Tourism in the Philippines

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Boracay, named as one the best island in the world by numerous travel magazines.[1]

Tourism is a major contributor to the economy of the Philippines, contributing 5.9% to the Philippine GDP in 2011.[2] The Philippines is an archipelagic country composed of 7,107 islands. The country's rich biodiversity has been the main tourist attraction of the Philippines.[3] It's beaches, mountains, rainforests, islands and diving spots serves as one of the country's most popular tourist destinations. Aside from nature, the country's rich historical and cultural heritage are also one of the well-known attractions of the Philippines.

Since 2010, South Korea remained as the largest source of visitors to the Philippines. In 2013, a total of 1.17 million South Koreans have visited the Philippines, it is followed by the United States, Japan, China, Australia and Taiwan.[4] In 2013, the country attracted 4,681,307 visitors.[5]

Overview[edit]

El Nido, famous for its majestic karst limestone formations[6]

The Philippine tourism industry flourished in the 1970s and early 1980s but declined in the mid 1980s, with the average length of tourist stay falling from 12.6 days in earlier years to 8.9 days in 1988. In 1987, tourism growth was slower in the Philippines than in other Southeast Asian countries. About 1.2 million tourists visited the Philippines in 1992, which was a record high in the number of tourist visits since 1989.

In 2000, the Philippines' tourist arrivals totaled 2.2 million. In 2003, it totaled 2,838,000, a growth of almost 29%, and was expected to grow as much as 3.4 million in 2007. In the first quarter of 2007, the tourist arrival in the Philippines grew as much as 20% in same period last year. In 2011, the Department of Tourism recorded 3.9 million tourists visiting the country,[7] 11.2 percent higher than the 3.5 million registered in 2010.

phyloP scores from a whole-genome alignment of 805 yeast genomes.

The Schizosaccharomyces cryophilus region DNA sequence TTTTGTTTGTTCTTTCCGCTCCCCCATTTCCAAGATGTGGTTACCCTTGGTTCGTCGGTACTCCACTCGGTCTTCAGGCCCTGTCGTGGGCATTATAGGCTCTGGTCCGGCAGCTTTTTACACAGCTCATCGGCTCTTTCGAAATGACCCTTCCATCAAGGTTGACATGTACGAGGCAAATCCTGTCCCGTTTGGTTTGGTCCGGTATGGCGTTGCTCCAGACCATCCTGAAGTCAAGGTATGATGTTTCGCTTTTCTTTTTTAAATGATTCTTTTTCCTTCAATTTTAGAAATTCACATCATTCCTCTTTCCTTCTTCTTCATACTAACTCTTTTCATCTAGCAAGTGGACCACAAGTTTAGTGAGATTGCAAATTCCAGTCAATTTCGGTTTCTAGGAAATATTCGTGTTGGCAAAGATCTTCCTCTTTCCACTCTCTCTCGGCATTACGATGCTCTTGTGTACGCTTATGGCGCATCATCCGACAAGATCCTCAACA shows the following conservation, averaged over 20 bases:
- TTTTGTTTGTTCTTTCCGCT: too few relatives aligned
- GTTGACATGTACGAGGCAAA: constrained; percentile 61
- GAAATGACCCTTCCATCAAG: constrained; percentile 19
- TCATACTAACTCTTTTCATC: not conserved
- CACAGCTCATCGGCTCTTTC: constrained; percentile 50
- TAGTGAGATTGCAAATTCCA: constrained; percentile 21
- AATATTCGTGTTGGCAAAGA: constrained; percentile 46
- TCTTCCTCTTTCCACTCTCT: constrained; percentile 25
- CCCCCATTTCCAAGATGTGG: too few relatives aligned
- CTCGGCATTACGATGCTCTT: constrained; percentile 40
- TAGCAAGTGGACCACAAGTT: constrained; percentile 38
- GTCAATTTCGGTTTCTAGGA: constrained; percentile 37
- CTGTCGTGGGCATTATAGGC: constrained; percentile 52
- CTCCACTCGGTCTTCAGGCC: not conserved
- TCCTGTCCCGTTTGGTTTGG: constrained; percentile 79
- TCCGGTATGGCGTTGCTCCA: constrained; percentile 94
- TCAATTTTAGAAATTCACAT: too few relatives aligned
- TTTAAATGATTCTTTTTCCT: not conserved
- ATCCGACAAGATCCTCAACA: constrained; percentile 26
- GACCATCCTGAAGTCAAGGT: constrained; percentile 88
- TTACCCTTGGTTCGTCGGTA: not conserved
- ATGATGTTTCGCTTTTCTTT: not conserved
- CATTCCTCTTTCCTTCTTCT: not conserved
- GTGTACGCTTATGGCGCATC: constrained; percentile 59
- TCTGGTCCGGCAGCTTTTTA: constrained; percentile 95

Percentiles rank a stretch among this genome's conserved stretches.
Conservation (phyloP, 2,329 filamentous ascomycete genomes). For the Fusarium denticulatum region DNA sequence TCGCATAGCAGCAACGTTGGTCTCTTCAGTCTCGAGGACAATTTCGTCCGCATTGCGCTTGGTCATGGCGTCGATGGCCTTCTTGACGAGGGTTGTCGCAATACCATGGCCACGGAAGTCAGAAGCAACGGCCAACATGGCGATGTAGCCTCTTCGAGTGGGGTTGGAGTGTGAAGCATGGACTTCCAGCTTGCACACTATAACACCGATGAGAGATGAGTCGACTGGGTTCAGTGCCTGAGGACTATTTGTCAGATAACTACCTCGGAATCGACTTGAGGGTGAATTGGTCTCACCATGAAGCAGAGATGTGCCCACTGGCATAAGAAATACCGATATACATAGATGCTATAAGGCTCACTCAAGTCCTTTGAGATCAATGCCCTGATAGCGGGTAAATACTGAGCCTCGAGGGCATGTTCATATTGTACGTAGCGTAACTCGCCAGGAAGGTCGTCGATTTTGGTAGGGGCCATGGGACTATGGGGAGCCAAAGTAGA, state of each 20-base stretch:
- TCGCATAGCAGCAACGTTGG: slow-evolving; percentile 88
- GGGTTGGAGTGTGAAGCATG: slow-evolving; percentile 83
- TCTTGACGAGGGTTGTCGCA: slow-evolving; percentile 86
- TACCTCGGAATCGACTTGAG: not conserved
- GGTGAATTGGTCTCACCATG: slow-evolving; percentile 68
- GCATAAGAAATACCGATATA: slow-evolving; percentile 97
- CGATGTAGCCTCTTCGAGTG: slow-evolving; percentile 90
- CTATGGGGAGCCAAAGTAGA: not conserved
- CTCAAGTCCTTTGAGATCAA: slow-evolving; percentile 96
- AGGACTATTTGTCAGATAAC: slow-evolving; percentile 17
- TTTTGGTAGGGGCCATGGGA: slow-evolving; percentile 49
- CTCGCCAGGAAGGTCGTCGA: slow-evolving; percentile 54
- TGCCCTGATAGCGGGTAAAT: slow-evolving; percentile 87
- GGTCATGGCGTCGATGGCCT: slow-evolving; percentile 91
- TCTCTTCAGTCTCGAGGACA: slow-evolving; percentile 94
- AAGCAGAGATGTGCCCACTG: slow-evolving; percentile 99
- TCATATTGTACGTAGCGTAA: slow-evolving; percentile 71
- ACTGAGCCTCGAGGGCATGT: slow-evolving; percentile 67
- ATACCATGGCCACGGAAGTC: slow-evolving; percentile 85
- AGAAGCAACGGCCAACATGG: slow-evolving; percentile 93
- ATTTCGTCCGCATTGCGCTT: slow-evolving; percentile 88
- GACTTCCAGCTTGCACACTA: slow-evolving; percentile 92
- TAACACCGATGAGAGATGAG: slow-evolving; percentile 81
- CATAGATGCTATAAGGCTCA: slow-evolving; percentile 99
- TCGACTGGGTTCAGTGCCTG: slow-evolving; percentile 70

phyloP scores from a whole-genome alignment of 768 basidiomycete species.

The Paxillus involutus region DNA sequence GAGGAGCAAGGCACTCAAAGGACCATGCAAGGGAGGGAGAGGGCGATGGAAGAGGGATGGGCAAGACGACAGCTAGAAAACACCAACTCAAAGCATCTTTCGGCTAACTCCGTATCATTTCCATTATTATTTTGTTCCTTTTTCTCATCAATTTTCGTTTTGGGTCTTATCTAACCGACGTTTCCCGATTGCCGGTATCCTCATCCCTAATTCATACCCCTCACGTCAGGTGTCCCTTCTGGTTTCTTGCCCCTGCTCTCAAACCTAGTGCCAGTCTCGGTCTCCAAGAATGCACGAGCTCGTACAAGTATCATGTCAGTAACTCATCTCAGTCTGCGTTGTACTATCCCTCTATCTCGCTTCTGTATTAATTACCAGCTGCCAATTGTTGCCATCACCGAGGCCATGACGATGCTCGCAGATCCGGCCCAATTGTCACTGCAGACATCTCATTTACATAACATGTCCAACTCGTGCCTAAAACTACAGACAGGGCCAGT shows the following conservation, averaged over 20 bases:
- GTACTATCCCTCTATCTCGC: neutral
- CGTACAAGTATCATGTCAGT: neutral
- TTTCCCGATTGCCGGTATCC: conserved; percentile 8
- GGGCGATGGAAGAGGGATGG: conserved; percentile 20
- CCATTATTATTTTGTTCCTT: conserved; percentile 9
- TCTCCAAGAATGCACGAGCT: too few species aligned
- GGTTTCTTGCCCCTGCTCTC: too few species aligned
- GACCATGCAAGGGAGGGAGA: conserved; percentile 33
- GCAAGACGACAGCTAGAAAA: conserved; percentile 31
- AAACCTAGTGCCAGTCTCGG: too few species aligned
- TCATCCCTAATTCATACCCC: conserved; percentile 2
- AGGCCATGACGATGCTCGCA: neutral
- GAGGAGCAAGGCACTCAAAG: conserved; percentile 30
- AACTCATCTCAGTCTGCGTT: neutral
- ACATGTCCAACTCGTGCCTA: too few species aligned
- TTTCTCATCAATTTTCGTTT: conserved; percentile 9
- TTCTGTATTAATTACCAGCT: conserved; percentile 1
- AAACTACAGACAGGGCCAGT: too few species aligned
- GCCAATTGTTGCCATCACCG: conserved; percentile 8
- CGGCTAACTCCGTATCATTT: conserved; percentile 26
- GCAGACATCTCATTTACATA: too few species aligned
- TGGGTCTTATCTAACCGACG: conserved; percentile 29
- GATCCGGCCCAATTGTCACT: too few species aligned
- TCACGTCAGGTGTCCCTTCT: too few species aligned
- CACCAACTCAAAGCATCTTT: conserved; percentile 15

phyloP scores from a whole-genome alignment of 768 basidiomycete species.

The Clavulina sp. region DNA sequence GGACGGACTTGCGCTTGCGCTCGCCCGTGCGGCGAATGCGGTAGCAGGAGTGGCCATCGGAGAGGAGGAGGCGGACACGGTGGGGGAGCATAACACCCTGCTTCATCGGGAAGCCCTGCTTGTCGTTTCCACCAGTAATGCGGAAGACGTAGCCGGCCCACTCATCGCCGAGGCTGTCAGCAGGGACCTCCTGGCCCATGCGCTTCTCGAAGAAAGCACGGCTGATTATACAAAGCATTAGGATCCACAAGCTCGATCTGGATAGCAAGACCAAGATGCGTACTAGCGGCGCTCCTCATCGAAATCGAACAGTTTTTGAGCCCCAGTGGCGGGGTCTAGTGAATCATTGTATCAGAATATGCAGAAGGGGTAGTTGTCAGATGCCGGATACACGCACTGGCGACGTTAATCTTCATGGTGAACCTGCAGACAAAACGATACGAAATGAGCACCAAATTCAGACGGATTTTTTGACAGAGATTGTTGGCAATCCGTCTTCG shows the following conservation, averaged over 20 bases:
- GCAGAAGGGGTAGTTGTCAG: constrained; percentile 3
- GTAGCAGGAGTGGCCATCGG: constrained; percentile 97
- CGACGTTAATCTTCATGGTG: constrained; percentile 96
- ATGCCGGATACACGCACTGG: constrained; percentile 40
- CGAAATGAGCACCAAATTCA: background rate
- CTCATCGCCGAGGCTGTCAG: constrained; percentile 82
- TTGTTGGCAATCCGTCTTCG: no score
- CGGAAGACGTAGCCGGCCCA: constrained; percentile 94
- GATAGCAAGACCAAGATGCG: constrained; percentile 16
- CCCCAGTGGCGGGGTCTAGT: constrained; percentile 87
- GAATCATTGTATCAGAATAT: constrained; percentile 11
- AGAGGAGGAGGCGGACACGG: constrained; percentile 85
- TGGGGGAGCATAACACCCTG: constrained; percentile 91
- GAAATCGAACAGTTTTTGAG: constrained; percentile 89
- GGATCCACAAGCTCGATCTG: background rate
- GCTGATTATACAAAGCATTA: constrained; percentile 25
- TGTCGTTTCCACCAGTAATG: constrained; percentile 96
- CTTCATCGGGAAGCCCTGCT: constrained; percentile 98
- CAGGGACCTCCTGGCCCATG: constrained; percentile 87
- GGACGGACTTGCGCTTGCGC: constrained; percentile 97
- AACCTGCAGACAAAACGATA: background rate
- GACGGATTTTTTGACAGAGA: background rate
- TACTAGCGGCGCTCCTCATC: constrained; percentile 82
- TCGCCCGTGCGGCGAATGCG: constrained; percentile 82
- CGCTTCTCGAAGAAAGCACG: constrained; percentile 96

In 2012, the Philippines recorded 4.27 million tourist arrivals, after the Department of Tourism launched a widely publicized tourism marketing campaign titled "It's More Fun In the Philippines".[8]

The tourism industry employed 3.8 million Filipinos, or 10.2 per cent of national employment in 2011, according to data gathered by the National Statistical Coordination Board. In a greater thrust by the Aquino administration to pump billion to employ 7.4 million people by 2016, or about 18.8 per cent of the total workforce, contributing 8 per cent to 9 per cent to the nation's GDP.[9]

Statistics[edit]

Arrivals[edit]

Tourism Statistics[10]
Year Foreign
Tourists
1996 2,049,367
1997 2,222,523
1998 2,149,357
1999 2,170,514
2000 1,992,169
2001 1,796,893
2002 1,932,677
2003 1,907,226
2004 2,291,347